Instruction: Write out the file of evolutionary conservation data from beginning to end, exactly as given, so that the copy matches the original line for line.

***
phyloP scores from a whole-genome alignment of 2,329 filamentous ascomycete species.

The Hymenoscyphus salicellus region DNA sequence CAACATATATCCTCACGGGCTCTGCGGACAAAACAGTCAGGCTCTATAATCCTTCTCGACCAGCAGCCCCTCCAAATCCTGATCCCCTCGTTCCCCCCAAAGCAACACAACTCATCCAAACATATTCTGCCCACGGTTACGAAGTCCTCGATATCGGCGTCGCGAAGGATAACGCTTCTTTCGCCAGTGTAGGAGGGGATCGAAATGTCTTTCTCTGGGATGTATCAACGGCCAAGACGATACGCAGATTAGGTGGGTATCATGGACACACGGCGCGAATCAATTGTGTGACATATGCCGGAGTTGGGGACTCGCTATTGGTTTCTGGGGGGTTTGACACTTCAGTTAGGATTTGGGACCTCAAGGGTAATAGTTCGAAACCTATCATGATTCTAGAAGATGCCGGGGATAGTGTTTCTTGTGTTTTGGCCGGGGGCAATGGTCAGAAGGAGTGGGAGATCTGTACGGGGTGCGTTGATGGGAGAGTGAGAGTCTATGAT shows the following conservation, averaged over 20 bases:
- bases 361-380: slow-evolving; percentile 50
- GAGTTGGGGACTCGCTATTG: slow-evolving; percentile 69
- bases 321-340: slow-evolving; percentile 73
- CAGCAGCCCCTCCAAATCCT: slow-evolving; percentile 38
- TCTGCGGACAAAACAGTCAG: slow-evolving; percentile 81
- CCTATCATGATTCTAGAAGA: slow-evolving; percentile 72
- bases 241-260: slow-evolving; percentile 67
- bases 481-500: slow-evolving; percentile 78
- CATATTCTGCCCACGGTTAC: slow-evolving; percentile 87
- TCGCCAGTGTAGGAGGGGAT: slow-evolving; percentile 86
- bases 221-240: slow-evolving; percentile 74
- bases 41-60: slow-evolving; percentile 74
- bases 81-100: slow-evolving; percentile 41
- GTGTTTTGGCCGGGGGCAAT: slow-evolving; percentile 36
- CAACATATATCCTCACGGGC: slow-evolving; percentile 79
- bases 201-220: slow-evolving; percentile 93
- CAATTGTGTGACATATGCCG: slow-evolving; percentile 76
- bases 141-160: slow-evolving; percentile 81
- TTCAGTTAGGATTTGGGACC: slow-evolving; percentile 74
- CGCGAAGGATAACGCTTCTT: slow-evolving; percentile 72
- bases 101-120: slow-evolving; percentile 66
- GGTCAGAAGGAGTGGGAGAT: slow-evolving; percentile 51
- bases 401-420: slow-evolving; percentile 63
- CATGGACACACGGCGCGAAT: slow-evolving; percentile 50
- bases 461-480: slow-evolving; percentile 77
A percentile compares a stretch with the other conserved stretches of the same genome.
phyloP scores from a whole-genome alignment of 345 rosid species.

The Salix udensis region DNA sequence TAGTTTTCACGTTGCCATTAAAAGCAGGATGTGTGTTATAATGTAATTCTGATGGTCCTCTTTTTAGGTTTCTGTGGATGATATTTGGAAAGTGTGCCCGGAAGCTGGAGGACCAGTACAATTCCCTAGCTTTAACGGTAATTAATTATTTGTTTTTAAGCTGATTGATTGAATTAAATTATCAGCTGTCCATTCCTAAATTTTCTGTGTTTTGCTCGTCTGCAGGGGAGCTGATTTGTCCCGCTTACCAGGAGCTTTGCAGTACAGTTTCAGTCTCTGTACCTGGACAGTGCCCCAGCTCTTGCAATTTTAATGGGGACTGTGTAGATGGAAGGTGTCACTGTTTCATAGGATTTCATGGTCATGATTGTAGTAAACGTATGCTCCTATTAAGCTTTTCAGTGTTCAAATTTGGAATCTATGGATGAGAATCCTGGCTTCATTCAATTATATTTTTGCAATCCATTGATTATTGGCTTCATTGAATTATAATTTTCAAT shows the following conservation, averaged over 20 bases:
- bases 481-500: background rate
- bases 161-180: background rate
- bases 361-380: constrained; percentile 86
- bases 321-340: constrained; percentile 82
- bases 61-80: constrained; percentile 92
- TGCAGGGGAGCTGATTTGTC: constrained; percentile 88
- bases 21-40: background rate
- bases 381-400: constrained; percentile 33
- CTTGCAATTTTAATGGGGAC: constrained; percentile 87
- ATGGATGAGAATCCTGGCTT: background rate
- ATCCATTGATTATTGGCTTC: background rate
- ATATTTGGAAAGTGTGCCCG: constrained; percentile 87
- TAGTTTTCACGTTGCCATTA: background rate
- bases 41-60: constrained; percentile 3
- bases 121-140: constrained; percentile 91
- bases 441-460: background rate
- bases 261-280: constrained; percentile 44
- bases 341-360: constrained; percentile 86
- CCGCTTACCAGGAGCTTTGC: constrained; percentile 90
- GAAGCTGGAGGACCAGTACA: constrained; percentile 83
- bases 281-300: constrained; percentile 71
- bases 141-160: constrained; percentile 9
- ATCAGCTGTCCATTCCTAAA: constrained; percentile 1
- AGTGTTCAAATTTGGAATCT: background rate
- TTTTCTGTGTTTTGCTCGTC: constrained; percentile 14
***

phyloP scores from a whole-genome alignment of 2,329 filamentous ascomycete species.

The Hymenoscyphus salicellus region DNA sequence CAACATATATCCTCACGGGCTCTGCGGACAAAACAGTCAGGCTCTATAATCCTTCTCGACCAGCAGCCCCTCCAAATCCTGATCCCCTCGTTCCCCCCAAAGCAACACAACTCATCCAAACATATTCTGCCCACGGTTACGAAGTCCTCGATATCGGCGTCGCGAAGGATAACGCTTCTTTCGCCAGTGTAGGAGGGGATCGAAATGTCTTTCTCTGGGATGTATCAACGGCCAAGACGATACGCAGATTAGGTGGGTATCATGGACACACGGCGCGAATCAATTGTGTGACATATGCCGGAGTTGGGGACTCGCTATTGGTTTCTGGGGGGTTTGACACTTCAGTTAGGATTTGGGACCTCAAGGGTAATAGTTCGAAACCTATCATGATTCTAGAAGATGCCGGGGATAGTGTTTCTTGTGTTTTGGCCGGGGGCAATGGTCAGAAGGAGTGGGAGATCTGTACGGGGTGCGTTGATGGGAGAGTGAGAGTCTATGAT shows the following conservation, averaged over 20 bases:
- bases 361-380: slow-evolving; percentile 50
- GAGTTGGGGACTCGCTATTG: slow-evolving; percentile 69
- bases 321-340: slow-evolving; percentile 73
- CAGCAGCCCCTCCAAATCCT: slow-evolving; percentile 38
- TCTGCGGACAAAACAGTCAG: slow-evolving; percentile 81
- CCTATCATGATTCTAGAAGA: slow-evolving; percentile 72
- bases 241-260: slow-evolving; percentile 67
- bases 481-500: slow-evolving; percentile 78
- CATATTCTGCCCACGGTTAC: slow-evolving; percentile 87
- TCGCCAGTGTAGGAGGGGAT: slow-evolving; percentile 86
- bases 221-240: slow-evolving; percentile 74
- bases 41-60: slow-evolving; percentile 74
- bases 81-100: slow-evolving; percentile 41
- GTGTTTTGGCCGGGGGCAAT: slow-evolving; percentile 36
- CAACATATATCCTCACGGGC: slow-evolving; percentile 79
- bases 201-220: slow-evolving; percentile 93
- CAATTGTGTGACATATGCCG: slow-evolving; percentile 76
- bases 141-160: slow-evolving; percentile 81
- TTCAGTTAGGATTTGGGACC: slow-evolving; percentile 74
- CGCGAAGGATAACGCTTCTT: slow-evolving; percentile 72
- bases 101-120: slow-evolving; percentile 66
- GGTCAGAAGGAGTGGGAGAT: slow-evolving; percentile 51
- bases 401-420: slow-evolving; percentile 63
- CATGGACACACGGCGCGAAT: slow-evolving; percentile 50
- bases 461-480: slow-evolving; percentile 77
A percentile compares a stretch with the other conserved stretches of the same genome.
phyloP scores from a whole-genome alignment of 345 rosid species.

The Salix udensis region DNA sequence TAGTTTTCACGTTGCCATTAAAAGCAGGATGTGTGTTATAATGTAATTCTGATGGTCCTCTTTTTAGGTTTCTGTGGATGATATTTGGAAAGTGTGCCCGGAAGCTGGAGGACCAGTACAATTCCCTAGCTTTAACGGTAATTAATTATTTGTTTTTAAGCTGATTGATTGAATTAAATTATCAGCTGTCCATTCCTAAATTTTCTGTGTTTTGCTCGTCTGCAGGGGAGCTGATTTGTCCCGCTTACCAGGAGCTTTGCAGTACAGTTTCAGTCTCTGTACCTGGACAGTGCCCCAGCTCTTGCAATTTTAATGGGGACTGTGTAGATGGAAGGTGTCACTGTTTCATAGGATTTCATGGTCATGATTGTAGTAAACGTATGCTCCTATTAAGCTTTTCAGTGTTCAAATTTGGAATCTATGGATGAGAATCCTGGCTTCATTCAATTATATTTTTGCAATCCATTGATTATTGGCTTCATTGAATTATAATTTTCAAT shows the following conservation, averaged over 20 bases:
- bases 481-500: background rate
- bases 161-180: background rate
- bases 361-380: constrained; percentile 86
- bases 321-340: constrained; percentile 82
- bases 61-80: constrained; percentile 92
- TGCAGGGGAGCTGATTTGTC: constrained; percentile 88
- bases 21-40: background rate
- bases 381-400: constrained; percentile 33
- CTTGCAATTTTAATGGGGAC: constrained; percentile 87
- ATGGATGAGAATCCTGGCTT: background rate
- ATCCATTGATTATTGGCTTC: background rate
- ATATTTGGAAAGTGTGCCCG: constrained; percentile 87
- TAGTTTTCACGTTGCCATTA: background rate
- bases 41-60: constrained; percentile 3
- bases 121-140: constrained; percentile 91
- bases 441-460: background rate
- bases 261-280: constrained; percentile 44
- bases 341-360: constrained; percentile 86
- CCGCTTACCAGGAGCTTTGC: constrained; percentile 90
- GAAGCTGGAGGACCAGTACA: constrained; percentile 83
- bases 281-300: constrained; percentile 71
- bases 141-160: constrained; percentile 9
- ATCAGCTGTCCATTCCTAAA: constrained; percentile 1
- AGTGTTCAAATTTGGAATCT: background rate
- TTTTCTGTGTTTTGCTCGTC: constrained; percentile 14